An average of 29 microplastic particles per litre of melted snow were found in the Antarctic snow. These microplastics were much smaller than a grain of rice, researchers said. Find out where they could have come from.
In a first, microplastics have been found in freshly-fallen Antarctic snow. The findings published in the Cryosphere journal revealed that these microplastics were much smaller than a grain of rice.
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"We collected snow samples from 19 sites across the Ross Island region of Antarctica and found microplastics in all of these," researchers said in their report.
What the researchers found
An average of 29 microplastic particles per litre of melted snow were found to be present in the Antarctic snow. This figure is higher than marine concentrations reported previously from the surrounding Ross Sea and in Antarctic sea ice.
"Just next to the scientific bases on Ross Island, Scott Base, and McMurdo Station, the largest station in Antarctica, the density of microplastics was nearly three-times higher, with similar concentrations to those found in Italian glacier debris," researchers said.
In the course of the study, the researchers detected 13 different types of plastic — the most common being PET, commonly used to make soft drink bottles and clothing.
Where these microplastics came from?
"Small size and relatively low density" allow microplastics to become airborne and transported over large distances. Researchers said atmospheric modelling suggested that microplastics may have travelled thousands of kilometres through the air.
Back in the lab, the researchers had also found that there were plastic particles in every sample from the remote sites on the Ross Ice Shelf too.
They said these microplastics in Antarctica may have originated from both "local sources and long-range transport."
"Direct sources of microplastics to the Antarctic environment may include fragmentation of plastic equipment from research stations, clothing worn by base staff and researchers, and mismanaged waste," it said.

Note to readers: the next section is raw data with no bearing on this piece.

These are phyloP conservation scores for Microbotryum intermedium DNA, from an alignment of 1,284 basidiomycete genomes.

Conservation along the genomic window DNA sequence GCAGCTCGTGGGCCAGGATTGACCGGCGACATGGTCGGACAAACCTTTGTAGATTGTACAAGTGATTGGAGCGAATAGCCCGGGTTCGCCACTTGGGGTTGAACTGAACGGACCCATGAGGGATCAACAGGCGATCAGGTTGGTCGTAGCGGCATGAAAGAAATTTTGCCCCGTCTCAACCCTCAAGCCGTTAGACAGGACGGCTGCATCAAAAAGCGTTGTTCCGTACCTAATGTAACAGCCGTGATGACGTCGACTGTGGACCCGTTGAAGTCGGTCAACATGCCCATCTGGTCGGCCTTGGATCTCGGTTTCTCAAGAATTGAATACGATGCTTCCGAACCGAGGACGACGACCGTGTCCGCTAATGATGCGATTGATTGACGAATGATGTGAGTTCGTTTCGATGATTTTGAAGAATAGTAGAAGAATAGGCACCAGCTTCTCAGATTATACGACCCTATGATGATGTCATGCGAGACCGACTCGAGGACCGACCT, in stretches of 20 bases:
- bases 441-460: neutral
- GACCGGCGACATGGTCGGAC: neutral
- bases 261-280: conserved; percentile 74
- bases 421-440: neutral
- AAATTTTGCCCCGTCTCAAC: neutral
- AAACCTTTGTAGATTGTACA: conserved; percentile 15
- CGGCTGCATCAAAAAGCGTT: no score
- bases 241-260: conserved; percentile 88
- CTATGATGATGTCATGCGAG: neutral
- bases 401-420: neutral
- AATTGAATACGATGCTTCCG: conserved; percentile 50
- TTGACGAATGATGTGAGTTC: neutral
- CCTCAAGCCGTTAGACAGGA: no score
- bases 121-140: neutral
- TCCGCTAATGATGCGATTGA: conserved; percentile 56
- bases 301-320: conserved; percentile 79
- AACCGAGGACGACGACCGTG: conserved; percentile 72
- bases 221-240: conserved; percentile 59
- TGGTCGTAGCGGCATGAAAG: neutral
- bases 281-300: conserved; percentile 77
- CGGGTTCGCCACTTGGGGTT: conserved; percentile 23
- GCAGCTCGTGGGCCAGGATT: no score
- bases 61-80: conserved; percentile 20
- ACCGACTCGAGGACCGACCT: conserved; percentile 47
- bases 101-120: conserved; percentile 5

The researchers said microplastics might have also entered the Antarctic environment via long-range transport by ocean currents, ocean to atmosphere exchange, and both short- and long-range atmospheric transportation.
Threat to climate
The study raises eyebrows as it fuels the findings of other studies regarding microplastics as a "ubiquitous airborne pollutant."
Hinting at a possible climate threat in the Antarctic region, scientists were quoted by PTI as saying that the presence of microplastic particles in the air has the potential to influence the climate by accelerating the melting of snow and ice.
"Deposited microplastics may accelerate the melting of the cryosphere when present on snow and ice in alpine or polar regions... Microplastics may further influence climate by acting as cloud ice nuclei in the atmosphere and through their minor contribution to global radiative forcing," the study said, citing other research works.
"It is incredibly sad but finding microplastics in fresh Antarctic snow highlights the extent of plastic pollution into even the most remote regions of the world," Aves said.
Earlier studies have found that microplastics have negative impacts on the health of the environment, limiting growth, reproduction, and general biological functions in organisms, as well as negative implications for humans.
(With inputs from PTI)